May 14, 2007
The following article is translated from an editorial in the newspaper Lutte Ouvri re (Workers Struggle), written by the French Trotskyist revolutionary group of the same name. It deals with the situation facing workers there after the recent French presidential elections.
The election of Nicolas Sarkozy means a government with social policies just like those of the previous government. For five years, the laboring people have faced some of the most reactionary and anti-worker policies in a long time.
The program of Segolene Royal would not have changed the fundamental problems, like the decline in purchasing power, unemployment and the disappearance of low-cost housing. Segolene Royal, if elected, might not have openly expressed the same arrogant attitude toward workers. Perhaps she would have been cautious about measures favoring the privileged in forms that were too provocative. But Royal had no desire to put the slightest limit on the absolute power of the big bosses. So, she would not have been able to respond to the most serious problems that today weigh upon the popular classes and a large part of society.
Sarkozy certainly will not change anything concerning these problems. And he may well further expand the problems affecting daily life. He has not hidden his intentions to do so.
For those needing a raise, he has responded by saying they will have to get up earlier and work more. To the homeless and inadequately housed, he will offer nothing, not even in words. The gutters will be just fine for them! Any economic growth he talks about is not for these people; instead it will be at their expense.
He wants to limit the right to strike, even forbid it if he is allowed to do so, beginning with workers in public services.
He has no plan to reduce unemployment. But he says he will go after those he calls the phony unemployed and the phony sick. By eliminating the social taxes on overtime hours, a measure he already announced, he will incite the bosses to work their personnel to death rather than to hire others.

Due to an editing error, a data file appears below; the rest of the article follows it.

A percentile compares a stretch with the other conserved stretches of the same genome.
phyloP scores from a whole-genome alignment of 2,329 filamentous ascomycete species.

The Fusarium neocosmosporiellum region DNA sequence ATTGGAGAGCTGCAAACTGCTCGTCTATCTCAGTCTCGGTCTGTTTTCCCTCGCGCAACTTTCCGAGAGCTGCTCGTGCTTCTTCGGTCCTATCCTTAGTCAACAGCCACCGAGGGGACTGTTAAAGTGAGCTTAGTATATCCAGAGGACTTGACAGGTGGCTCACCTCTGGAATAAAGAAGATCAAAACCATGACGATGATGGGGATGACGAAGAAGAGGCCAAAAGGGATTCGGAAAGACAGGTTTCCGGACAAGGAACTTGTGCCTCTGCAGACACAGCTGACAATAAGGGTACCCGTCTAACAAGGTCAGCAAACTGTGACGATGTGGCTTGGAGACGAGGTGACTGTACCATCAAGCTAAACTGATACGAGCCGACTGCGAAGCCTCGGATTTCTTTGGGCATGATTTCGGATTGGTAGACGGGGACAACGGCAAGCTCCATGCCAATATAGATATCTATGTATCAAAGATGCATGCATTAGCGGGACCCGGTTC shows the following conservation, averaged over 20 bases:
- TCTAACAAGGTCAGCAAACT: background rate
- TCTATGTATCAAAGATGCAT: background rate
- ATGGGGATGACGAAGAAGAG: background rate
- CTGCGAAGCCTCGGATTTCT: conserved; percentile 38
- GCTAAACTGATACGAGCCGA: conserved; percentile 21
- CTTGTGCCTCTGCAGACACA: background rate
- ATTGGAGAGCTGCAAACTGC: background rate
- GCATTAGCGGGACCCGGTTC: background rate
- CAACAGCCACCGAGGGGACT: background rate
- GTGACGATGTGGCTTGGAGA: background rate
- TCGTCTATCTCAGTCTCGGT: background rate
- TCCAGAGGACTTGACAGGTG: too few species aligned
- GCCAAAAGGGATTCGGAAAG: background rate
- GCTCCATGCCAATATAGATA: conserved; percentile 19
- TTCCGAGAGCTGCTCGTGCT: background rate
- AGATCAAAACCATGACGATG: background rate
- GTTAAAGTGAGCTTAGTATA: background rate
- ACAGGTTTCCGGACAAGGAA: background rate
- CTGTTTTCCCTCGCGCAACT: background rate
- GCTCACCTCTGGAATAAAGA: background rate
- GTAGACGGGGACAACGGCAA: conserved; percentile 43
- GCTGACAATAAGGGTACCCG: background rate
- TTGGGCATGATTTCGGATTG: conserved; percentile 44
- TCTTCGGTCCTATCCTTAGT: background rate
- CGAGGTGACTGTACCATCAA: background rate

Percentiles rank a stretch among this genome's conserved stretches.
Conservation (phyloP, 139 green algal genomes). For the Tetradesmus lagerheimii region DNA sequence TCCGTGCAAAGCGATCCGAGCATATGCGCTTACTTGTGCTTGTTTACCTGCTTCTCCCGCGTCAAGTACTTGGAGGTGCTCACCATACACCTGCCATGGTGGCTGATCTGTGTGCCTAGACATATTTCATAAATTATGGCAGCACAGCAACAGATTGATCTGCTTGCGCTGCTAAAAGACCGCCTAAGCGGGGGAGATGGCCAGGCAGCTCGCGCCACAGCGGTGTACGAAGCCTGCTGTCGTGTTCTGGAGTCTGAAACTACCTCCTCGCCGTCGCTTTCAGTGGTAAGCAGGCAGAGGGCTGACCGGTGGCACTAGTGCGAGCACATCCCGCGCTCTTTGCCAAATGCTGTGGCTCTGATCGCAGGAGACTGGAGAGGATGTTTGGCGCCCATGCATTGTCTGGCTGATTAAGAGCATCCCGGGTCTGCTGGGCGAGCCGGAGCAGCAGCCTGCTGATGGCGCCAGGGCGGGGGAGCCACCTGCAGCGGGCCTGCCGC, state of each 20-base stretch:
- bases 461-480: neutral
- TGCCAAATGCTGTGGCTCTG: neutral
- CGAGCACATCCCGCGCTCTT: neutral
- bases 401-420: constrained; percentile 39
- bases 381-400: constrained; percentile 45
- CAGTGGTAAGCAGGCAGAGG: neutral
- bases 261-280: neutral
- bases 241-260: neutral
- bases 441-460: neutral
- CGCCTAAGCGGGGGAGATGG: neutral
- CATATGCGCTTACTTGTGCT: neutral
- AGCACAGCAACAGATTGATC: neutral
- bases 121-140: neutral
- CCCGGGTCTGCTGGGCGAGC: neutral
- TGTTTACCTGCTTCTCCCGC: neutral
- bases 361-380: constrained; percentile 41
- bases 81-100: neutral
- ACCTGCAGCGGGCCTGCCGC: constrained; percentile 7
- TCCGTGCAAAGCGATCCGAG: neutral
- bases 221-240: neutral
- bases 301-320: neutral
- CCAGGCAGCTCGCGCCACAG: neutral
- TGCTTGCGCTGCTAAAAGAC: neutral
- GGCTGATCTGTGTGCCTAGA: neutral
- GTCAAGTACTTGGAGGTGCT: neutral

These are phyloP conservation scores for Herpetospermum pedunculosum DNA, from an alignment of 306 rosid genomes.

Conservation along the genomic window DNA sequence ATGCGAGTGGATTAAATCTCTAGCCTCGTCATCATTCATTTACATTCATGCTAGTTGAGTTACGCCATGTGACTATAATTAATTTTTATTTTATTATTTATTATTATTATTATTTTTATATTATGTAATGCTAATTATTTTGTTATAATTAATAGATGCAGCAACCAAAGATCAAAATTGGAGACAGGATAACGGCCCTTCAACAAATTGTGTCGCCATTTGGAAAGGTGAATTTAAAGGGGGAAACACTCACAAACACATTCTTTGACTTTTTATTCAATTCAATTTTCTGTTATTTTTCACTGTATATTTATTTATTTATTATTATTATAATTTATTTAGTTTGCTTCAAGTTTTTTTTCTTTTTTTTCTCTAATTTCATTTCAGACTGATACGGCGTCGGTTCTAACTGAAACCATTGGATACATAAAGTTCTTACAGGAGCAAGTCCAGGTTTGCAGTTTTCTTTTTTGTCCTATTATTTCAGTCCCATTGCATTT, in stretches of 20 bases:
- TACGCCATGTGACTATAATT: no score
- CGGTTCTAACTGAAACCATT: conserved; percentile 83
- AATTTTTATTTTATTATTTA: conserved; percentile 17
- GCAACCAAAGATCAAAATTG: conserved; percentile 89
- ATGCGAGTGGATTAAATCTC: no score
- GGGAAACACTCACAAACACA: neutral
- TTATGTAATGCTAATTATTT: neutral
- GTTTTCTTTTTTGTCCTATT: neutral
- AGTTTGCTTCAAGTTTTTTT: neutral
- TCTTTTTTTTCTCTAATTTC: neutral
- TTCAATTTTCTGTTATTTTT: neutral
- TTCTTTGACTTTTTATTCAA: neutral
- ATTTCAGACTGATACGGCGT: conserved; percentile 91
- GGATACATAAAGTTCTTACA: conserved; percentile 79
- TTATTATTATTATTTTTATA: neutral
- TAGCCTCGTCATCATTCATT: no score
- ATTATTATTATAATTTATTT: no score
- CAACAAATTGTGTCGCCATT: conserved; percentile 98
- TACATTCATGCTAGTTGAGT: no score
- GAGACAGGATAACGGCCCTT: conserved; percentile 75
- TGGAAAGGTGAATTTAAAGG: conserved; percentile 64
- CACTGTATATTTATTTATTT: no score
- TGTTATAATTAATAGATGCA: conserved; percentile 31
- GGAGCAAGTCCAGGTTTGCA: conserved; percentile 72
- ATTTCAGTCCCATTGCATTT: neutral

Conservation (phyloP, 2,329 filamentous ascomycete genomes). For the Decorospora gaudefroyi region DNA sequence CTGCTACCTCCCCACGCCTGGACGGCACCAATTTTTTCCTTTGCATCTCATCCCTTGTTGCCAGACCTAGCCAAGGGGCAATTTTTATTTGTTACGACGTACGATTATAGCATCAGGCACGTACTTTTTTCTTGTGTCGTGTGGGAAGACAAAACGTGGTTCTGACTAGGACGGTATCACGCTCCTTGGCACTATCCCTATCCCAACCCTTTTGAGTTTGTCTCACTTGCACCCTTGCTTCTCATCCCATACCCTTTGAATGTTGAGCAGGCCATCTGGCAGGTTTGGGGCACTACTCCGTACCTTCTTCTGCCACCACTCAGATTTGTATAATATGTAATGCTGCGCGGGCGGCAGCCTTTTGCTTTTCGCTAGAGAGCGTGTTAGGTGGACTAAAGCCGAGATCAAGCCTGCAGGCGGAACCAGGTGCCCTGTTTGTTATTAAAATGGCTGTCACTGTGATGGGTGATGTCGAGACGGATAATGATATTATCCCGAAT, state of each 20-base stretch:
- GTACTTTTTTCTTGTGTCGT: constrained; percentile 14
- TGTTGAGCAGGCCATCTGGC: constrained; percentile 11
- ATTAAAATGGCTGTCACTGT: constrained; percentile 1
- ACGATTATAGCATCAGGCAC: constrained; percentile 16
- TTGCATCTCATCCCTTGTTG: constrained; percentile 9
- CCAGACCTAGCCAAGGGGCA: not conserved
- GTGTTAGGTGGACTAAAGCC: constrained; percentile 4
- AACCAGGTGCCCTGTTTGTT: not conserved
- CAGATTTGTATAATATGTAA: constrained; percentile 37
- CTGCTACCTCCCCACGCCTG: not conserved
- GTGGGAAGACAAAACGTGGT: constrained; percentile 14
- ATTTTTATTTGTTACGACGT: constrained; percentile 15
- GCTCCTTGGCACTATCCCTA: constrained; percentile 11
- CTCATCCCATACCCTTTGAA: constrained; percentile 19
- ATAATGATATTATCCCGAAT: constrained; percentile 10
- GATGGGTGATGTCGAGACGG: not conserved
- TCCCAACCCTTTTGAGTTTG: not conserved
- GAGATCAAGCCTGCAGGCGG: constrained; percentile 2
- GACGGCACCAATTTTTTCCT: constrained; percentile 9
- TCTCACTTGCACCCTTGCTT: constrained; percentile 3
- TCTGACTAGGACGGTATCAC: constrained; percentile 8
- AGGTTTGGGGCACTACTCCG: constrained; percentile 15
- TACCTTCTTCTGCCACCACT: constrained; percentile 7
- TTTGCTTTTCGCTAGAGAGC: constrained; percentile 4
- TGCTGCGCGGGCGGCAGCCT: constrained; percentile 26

Sarkozy announced he wants to reduce the number of public service workers, by replacing only one out of every two that retire. That will further disorganize these public services, worsen the situation in the hospitals, in national education and in public transportation.
He will continue the attacks on workers’ retirement, begun by his predecessors. In previous governments, the number of years required to work before retirement was increased to 37.5 years for workers in the private sector and to 40 years for those in public service. Sarkozy now wants to go after the last sectors of workers who have not yet been attacked, namely those with special retirement plans.
His whole policy is aimed at aiding the bourgeoisie, in particular the biggest ones, at the expense of the popular classes. He has programmed an additional five% reduction in corporate taxes, a ceiling of 50% tax on the richest people and a reduction in inheritance tax.
But working people don’t need to feel upset, because this election is not a catastrophe. Even if Segolene Royal had been elected, we would have had to struggle, to begin serious and determined struggles, if thing were going to change a little for us. With Sarkozy, the fights will have to be the same, just as determined, that’s all.
Everything depends on working people, on our consciousness that a ballot box is just a piece of paper and that only struggles can bring results. The main struggles that have taken place over the last dozen years have been during times when the right was in power.
So, do not let ourselves be beaten down. The future of society and of social progress depends on the workers. It is in our hands. Everything depends on all of us!